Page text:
New snow makes tiny dent in drought |

New snow makes tiny dent in drought

SILVERTHORNE – It takes a lot to make Blue River Basin Water Commissioner Scott Hummer smile these days, and despite this week’s snowfall, he’s still not happy.

Snowpack in the Blue River Basin, which includes Summit County, is now at 96 percent of average. And this week’s snowfall is three times the average when compared to this same week in other years.

Between 20 inches and three feet of snow have fallen in Summit County during the past six days, according to local ski area reports. It’s a welcome sight after a light 2001-02 winter and dry December and January this season.

“We’re inching our way toward normal,” Hummer said, “but it’s going to take three years, at least, of normal to fill our reservoirs back up.”

Hummer also pointed out that the ground is parched, which means when the snow melts, a lot of that moisture will soak into it – never making it to mountain reservoirs. Those reservoirs, which supply water to much of the Front Range, are in dire straits.

The five major mountain reservoirs – Dillon, Green Mountain, Williams Fork, Wolford and Granby – normally store 1,111,000 acre-feet combined. All told, they now hold a mere 285,000 acre-feet.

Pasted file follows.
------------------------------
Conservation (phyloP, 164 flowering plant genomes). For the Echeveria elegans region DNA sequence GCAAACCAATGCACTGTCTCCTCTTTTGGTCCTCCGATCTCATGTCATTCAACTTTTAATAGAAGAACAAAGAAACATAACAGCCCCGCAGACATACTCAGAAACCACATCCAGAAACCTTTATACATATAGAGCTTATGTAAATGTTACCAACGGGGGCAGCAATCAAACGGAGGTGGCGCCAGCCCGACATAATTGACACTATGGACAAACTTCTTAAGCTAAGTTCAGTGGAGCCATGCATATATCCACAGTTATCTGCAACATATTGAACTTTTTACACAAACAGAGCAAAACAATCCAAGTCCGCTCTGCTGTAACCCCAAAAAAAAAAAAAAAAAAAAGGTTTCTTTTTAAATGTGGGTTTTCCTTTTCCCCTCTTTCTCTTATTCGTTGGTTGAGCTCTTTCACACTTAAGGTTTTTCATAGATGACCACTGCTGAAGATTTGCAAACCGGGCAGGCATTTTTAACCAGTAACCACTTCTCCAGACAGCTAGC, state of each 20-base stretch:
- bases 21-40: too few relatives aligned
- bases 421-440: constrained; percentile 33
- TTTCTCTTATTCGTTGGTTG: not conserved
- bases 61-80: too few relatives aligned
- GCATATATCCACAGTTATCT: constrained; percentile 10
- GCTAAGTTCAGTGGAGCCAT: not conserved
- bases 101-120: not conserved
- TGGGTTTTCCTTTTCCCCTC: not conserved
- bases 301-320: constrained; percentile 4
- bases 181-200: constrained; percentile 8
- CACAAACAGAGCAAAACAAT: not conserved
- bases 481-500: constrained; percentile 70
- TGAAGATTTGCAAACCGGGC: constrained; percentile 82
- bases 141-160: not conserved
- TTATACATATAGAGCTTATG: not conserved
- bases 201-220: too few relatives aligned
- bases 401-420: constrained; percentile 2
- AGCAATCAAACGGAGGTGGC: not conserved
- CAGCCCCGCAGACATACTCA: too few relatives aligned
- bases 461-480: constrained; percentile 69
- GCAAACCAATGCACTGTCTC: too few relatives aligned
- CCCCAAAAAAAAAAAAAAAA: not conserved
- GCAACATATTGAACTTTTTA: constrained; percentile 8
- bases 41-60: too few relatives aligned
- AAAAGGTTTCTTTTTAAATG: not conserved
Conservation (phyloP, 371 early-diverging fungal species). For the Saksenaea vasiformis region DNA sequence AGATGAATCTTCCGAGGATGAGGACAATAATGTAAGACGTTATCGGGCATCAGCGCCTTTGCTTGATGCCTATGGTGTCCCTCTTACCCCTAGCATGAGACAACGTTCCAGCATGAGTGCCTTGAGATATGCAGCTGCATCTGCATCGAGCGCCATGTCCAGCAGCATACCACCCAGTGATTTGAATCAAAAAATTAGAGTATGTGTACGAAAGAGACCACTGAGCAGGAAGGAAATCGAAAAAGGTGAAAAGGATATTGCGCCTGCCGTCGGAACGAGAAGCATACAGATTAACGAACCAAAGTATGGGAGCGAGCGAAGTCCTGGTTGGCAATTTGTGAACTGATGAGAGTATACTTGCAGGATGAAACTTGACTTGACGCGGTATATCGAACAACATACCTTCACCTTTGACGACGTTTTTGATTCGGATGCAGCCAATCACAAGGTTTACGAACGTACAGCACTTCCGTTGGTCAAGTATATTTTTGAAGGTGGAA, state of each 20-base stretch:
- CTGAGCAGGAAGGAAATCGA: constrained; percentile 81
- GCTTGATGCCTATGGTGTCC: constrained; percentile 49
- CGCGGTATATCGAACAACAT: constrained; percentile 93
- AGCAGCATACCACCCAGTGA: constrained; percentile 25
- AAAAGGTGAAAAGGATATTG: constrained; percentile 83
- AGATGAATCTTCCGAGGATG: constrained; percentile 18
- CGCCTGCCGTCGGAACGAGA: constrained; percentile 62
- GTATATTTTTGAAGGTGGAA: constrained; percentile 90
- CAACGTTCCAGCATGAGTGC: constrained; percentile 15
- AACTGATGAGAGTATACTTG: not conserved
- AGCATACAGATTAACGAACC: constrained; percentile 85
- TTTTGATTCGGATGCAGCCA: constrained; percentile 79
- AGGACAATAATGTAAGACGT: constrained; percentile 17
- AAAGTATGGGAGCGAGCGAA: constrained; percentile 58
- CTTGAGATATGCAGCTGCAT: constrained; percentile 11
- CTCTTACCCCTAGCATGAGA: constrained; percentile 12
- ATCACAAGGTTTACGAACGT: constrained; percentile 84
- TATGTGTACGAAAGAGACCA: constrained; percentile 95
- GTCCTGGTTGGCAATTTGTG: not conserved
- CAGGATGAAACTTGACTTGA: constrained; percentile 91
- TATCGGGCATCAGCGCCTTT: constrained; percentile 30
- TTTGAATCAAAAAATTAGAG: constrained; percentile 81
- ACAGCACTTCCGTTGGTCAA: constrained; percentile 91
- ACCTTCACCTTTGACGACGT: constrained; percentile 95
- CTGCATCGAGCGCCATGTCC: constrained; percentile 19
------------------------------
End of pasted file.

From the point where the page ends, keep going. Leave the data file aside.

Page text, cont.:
“I’m happy that it’s happening,” Hummer said of this week’s snow. “But it’s definitely not the end of our drought situation.”

State snowpack surveyor Mike Gillespie shares Hummer’s viewpoint.

Each day’s snow recorded during the past six days has contained about one-third of an inch of precipitation – a measurement far more critical for drought relief than snow accumulation.

“But I think it would take us three more weeks of this kind of weather to get us back to an average runoff year, to start filling our reservoirs again,” Gillespie said. “It would take us almost two more months of this weather nonstop to get us pretty much out of the drought. And it’s highly unlikely we’re going to get two more months of this kind of weather.”

But at least, Gillespie said, the snowfall that’s come this past week, coupled, hopefully, with a wet March, could soothe fears set in motion earlier this winter.

“We may be able to salvage what was early on thought to be pretty much another disaster year,” he said.

Jane Reuter can be reached at (970) 668-3998, ext. 229, or by e-mail at

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